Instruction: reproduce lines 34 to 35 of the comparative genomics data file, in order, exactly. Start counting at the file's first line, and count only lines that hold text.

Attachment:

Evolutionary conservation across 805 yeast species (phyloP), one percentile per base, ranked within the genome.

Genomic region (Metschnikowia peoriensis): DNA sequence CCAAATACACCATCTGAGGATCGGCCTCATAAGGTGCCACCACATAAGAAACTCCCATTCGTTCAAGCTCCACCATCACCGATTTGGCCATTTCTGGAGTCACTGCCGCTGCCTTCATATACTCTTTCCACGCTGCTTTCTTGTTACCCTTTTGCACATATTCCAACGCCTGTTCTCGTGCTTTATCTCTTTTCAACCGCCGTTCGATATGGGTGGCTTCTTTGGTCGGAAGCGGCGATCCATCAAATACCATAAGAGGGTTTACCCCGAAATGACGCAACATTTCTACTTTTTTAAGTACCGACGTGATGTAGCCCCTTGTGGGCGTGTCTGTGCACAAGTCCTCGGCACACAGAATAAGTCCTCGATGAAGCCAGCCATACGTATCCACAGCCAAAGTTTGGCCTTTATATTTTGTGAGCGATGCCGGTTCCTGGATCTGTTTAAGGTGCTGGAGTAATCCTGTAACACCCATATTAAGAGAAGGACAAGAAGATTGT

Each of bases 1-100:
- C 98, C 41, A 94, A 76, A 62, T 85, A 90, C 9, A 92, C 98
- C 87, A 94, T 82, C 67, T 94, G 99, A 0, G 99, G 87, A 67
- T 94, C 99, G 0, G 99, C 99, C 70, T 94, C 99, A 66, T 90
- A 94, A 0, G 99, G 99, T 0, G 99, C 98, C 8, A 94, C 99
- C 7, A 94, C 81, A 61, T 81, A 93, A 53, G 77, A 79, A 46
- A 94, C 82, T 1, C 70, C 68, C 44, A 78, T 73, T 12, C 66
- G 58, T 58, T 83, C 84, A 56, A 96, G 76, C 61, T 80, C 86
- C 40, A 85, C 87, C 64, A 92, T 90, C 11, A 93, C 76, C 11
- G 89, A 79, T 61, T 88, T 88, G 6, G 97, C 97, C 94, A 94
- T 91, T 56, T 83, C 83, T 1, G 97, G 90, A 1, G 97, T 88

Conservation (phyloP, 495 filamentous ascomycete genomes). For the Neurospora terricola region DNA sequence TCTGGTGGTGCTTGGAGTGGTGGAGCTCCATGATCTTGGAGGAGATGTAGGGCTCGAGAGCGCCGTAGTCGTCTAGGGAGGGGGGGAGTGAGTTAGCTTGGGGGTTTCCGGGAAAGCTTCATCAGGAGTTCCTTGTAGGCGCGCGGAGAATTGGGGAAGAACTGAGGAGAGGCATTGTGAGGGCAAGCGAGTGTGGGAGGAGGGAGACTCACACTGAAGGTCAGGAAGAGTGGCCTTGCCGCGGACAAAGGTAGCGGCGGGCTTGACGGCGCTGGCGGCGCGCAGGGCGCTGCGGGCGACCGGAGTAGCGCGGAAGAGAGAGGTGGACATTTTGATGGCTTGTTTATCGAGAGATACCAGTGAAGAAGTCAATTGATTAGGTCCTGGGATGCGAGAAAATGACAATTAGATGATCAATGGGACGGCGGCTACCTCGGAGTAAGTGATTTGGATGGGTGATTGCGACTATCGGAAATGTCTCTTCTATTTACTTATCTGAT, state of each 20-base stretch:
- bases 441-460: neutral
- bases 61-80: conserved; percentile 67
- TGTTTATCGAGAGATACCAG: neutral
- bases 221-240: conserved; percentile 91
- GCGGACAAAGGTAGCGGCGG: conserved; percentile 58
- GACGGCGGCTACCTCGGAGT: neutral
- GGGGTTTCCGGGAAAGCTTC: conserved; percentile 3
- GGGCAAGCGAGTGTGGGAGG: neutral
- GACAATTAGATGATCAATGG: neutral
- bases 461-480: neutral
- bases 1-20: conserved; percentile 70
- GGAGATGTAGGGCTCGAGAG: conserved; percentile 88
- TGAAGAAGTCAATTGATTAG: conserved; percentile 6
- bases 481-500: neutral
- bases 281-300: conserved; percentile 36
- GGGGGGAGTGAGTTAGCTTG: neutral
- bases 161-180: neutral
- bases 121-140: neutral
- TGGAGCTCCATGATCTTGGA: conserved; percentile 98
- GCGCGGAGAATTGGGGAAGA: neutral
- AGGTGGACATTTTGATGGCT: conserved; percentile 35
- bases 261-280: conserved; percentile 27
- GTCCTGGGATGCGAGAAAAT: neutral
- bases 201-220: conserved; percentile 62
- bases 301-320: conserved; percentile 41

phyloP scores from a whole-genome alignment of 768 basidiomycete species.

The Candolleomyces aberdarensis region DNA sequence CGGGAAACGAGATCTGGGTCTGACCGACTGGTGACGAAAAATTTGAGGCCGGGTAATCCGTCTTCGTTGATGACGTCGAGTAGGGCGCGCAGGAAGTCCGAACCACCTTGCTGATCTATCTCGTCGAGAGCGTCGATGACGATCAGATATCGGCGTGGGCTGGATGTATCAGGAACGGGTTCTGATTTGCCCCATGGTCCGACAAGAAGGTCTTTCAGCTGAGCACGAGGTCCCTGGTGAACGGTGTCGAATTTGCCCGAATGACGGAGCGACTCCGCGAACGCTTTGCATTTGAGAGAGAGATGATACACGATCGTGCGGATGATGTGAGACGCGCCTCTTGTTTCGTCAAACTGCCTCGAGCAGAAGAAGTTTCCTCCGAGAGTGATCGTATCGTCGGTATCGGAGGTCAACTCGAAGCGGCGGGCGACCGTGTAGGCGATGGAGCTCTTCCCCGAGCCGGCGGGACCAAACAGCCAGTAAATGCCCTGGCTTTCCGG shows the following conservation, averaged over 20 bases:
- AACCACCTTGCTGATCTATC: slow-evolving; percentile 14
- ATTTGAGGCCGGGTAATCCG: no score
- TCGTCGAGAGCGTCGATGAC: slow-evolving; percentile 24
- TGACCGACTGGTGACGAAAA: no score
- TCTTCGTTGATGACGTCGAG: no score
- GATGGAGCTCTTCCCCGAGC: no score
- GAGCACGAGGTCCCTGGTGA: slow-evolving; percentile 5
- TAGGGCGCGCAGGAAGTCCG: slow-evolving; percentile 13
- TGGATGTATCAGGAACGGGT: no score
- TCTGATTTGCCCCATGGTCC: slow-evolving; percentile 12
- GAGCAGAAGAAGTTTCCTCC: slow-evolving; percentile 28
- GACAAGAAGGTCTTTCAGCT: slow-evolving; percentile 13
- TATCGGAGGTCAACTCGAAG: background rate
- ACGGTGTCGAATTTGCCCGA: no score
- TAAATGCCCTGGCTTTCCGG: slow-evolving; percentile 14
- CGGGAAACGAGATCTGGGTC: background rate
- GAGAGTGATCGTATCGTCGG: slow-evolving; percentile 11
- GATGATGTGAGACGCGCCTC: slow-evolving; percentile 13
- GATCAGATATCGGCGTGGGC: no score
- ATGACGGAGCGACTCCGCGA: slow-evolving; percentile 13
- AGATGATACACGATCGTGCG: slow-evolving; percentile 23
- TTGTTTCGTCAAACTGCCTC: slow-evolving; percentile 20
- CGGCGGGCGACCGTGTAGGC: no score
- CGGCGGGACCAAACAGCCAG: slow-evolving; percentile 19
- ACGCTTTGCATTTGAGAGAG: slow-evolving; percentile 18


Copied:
- GCGCGGAGAATTGGGGAAGA: neutral
- AGGTGGACATTTTGATGGCT: conserved; percentile 35